Neighbourhood safety and leisure-time physical activity among Dutch adults: a multilevel perspective

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English
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Several neighbourhood elements have been found to be related to leisure-time walking and cycling. However, the association with neighbourhood safety remains unclear. This study aimed to assess the association of neighbourhood-level safety with leisure-time walking and cycling among Dutch adults. Methods Data were derived from the national health survey (POLS) 2006–2009, with valid data on 20046 respondents residing in 2127 neighbourhoods. Multilevel logistic regression models were used to examine the association between neighbourhood-level safety (general safety and specific safety components: physical disorder, social disorder, crime-related fear, traffic safety) and residents’ engagement in outdoor leisure-time walking and cycling for at least 30 minutes per week. Results An increase in neighbourhood safety (both general safety and each of the safety components) was significantly associated with an increase in leisure-time cycling participation. Associations were strongest for general safety and among older women. In the general population, neighbourhood safety was not significantly associated with leisure-time walking. However, among younger and older adult men and lower educated individuals, an increase in general safety was associated with a decrease in leisure-time walking participation. Conclusions In the Netherlands, neighbourhood safety appears to be related to leisure-time cycling but not to walking. Leisure-time cycling may best be encouraged by improving different safety components at once, rather than focusing on one safety aspect such as traffic safety. Special attention is needed for older women.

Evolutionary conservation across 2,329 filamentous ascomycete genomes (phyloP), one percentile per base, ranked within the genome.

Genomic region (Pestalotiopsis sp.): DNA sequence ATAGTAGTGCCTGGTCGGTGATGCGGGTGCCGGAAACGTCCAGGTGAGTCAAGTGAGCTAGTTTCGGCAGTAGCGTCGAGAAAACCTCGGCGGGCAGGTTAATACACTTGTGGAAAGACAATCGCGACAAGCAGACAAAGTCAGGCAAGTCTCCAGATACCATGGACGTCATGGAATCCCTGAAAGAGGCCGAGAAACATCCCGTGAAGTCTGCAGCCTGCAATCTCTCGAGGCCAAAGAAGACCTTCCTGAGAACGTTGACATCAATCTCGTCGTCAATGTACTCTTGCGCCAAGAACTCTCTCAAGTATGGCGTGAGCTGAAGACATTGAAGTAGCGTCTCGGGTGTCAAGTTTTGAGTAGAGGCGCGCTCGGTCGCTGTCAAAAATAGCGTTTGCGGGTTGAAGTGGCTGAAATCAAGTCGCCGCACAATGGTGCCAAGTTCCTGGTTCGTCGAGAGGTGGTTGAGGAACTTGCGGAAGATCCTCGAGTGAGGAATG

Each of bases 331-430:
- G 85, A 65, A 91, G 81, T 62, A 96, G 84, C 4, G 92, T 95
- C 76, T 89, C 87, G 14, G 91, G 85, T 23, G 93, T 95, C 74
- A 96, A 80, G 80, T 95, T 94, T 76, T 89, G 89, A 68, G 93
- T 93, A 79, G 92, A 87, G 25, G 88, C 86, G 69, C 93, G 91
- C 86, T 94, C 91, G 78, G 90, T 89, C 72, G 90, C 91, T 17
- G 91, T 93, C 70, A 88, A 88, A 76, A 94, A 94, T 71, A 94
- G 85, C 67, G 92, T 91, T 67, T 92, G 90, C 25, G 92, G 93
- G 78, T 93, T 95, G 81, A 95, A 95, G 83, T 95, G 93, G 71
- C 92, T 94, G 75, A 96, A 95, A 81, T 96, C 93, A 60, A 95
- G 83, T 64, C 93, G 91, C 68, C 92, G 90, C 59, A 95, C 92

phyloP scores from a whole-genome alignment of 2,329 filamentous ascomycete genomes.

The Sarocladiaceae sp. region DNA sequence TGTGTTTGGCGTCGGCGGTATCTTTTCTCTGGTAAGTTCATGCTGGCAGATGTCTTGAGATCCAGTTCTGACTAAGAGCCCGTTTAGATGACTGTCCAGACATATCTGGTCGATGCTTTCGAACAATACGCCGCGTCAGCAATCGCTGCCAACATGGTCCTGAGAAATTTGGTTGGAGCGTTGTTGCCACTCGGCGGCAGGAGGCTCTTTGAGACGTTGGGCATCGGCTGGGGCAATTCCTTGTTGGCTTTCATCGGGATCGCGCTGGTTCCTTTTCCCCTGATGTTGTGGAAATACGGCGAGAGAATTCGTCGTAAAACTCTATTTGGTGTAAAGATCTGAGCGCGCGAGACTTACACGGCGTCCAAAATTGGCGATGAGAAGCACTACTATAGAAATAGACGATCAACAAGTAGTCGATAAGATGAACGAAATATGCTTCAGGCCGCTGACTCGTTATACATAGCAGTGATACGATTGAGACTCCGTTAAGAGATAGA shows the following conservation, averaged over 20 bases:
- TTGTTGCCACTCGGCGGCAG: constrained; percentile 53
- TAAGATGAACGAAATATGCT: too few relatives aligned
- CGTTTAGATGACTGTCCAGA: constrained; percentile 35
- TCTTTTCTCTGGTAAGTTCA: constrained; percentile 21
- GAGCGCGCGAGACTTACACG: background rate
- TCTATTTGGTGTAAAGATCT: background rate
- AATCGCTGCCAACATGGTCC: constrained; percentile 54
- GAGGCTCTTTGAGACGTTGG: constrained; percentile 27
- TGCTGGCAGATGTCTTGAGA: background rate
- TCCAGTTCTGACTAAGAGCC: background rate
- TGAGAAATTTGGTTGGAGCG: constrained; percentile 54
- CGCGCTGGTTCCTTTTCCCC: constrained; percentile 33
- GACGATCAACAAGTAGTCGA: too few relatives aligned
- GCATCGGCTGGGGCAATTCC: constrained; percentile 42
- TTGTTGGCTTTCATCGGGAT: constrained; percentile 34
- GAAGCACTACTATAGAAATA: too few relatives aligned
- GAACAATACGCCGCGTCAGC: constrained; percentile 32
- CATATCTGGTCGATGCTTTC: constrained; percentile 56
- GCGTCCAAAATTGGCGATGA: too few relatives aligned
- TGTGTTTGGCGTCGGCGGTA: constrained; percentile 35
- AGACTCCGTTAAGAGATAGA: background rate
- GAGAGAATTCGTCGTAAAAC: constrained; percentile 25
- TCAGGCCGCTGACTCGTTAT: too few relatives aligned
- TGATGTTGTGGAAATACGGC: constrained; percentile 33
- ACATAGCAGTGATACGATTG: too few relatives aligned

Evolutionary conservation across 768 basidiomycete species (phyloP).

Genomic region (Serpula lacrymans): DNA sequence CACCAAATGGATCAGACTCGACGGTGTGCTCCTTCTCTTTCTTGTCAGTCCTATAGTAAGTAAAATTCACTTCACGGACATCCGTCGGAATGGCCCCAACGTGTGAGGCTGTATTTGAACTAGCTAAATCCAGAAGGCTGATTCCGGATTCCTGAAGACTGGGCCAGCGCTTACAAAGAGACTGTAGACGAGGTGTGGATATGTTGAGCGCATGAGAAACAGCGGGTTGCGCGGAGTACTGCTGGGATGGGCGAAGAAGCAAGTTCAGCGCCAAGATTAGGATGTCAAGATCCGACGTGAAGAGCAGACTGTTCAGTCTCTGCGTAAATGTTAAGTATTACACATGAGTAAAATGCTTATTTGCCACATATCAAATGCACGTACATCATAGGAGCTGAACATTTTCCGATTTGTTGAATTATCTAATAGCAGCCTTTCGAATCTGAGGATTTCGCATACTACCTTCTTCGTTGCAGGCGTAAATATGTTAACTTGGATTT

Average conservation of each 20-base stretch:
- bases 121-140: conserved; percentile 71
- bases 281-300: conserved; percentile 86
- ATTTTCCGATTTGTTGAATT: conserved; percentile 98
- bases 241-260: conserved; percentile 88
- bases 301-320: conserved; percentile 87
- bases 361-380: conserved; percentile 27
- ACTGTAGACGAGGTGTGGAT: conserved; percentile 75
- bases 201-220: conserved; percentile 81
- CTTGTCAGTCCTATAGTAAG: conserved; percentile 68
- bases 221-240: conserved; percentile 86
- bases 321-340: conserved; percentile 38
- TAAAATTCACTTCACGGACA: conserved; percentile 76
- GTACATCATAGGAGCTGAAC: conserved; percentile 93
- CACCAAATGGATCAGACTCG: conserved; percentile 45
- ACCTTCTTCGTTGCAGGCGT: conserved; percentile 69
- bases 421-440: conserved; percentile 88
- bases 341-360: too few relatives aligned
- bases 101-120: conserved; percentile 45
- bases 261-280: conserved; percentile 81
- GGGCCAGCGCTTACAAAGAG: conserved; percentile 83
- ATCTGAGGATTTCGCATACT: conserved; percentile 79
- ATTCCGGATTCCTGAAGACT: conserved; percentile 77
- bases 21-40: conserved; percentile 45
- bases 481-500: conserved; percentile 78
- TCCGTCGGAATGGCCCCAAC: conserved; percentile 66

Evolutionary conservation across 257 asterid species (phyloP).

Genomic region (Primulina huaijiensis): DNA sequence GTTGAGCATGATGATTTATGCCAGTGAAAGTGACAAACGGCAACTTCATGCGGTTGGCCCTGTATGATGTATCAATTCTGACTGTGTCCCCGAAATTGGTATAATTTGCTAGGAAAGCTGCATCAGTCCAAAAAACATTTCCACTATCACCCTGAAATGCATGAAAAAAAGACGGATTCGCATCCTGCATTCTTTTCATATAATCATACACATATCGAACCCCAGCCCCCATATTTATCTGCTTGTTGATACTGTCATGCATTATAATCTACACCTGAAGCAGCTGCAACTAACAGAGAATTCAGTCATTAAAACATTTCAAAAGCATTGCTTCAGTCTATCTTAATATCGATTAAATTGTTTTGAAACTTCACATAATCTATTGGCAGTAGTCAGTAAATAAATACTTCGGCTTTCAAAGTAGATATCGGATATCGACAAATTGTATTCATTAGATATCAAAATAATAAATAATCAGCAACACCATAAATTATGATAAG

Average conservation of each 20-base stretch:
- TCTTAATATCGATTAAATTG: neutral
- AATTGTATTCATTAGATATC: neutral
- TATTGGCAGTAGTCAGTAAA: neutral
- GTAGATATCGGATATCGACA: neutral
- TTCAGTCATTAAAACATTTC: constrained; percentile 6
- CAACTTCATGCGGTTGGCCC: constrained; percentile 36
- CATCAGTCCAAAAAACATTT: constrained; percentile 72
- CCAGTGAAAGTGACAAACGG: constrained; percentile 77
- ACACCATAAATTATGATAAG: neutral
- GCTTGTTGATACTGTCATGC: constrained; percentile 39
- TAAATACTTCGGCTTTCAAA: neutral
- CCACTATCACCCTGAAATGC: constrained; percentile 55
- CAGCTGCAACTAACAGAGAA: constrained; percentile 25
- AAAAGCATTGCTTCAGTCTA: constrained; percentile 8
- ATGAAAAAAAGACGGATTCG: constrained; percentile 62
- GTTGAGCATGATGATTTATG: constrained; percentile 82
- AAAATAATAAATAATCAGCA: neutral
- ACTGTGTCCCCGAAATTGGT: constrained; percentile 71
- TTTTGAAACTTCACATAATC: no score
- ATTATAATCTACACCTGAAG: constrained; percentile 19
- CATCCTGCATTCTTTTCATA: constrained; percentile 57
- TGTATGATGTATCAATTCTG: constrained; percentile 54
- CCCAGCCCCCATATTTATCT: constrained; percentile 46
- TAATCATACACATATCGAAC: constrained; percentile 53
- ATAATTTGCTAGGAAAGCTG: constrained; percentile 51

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Publié le 01 janvier 2013
Nombre de lectures 23
Langue English
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Krameret al. International Journal of Behavioral Nutrition and Physical Activity2013,10:11 http://www.ijbnpa.org/content/10/1/11
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Open Access
Neighbourhood safety and leisuretime physical activity among Dutch adults: a multilevel perspective 1* 2 3 1 Daniëlle Kramer , Jolanda Maas , Marleen Wingen and Anton E Kunst